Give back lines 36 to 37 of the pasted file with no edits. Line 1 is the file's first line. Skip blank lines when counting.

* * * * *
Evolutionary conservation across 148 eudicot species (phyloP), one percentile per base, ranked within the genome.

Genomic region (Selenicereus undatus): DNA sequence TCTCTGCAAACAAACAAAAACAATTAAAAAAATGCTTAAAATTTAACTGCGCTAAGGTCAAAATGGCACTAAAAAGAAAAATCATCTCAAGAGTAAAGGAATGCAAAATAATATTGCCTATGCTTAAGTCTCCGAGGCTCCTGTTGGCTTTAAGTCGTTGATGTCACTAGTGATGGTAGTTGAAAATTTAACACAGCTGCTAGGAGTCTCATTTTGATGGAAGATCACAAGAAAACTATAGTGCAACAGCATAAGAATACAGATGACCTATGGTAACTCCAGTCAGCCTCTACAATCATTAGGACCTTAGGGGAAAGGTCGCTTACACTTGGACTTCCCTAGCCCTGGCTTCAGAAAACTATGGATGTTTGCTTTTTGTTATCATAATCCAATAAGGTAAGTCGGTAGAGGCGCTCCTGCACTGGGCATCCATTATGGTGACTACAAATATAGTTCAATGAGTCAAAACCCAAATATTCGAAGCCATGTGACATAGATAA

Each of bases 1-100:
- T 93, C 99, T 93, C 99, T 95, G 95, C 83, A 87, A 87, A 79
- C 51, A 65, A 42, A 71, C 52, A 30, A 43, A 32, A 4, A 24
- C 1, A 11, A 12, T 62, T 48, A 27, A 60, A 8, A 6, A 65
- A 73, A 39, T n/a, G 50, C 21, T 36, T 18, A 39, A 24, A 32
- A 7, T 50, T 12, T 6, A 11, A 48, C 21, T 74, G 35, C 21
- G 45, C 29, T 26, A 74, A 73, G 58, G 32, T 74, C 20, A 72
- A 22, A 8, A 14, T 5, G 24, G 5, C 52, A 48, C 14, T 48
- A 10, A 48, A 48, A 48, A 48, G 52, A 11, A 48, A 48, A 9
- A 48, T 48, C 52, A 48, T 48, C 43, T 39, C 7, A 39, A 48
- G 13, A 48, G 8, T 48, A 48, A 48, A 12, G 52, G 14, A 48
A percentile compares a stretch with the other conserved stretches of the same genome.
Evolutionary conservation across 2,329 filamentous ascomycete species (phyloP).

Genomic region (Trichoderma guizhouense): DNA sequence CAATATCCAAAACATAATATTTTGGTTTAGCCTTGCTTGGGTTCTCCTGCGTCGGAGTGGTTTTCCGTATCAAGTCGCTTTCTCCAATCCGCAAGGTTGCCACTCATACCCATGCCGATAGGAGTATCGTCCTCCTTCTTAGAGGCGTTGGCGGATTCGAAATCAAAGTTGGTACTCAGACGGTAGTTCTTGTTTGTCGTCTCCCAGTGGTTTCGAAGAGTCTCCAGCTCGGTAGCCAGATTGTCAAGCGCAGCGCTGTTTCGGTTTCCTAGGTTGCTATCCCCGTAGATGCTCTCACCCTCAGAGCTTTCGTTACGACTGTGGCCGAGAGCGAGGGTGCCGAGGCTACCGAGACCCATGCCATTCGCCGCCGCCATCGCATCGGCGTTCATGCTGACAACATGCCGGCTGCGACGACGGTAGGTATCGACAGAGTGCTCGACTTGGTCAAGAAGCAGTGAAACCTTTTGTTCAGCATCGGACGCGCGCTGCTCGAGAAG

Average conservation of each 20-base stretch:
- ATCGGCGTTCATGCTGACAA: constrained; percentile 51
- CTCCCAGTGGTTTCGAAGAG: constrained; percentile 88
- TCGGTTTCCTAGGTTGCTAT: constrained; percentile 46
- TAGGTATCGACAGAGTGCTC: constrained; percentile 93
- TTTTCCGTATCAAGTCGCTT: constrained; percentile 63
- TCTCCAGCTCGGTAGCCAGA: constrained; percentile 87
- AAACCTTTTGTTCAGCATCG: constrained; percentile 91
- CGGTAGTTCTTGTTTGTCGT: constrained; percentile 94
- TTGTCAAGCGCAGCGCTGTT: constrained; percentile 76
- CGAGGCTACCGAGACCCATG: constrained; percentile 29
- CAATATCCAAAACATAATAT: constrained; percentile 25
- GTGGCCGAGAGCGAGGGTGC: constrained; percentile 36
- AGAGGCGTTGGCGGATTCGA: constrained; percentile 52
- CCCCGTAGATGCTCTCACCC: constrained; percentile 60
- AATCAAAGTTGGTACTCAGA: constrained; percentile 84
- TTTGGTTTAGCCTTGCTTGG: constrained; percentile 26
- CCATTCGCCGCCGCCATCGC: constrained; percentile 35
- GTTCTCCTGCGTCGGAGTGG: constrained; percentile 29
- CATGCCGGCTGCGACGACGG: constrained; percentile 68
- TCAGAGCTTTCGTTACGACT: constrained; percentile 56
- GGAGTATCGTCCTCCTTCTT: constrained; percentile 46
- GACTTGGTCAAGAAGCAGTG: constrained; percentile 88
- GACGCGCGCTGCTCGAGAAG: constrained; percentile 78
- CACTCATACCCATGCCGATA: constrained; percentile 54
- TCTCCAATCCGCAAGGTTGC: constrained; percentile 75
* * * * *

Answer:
- CATGCCGGCTGCGACGACGG: constrained; percentile 68
- TCAGAGCTTTCGTTACGACT: constrained; percentile 56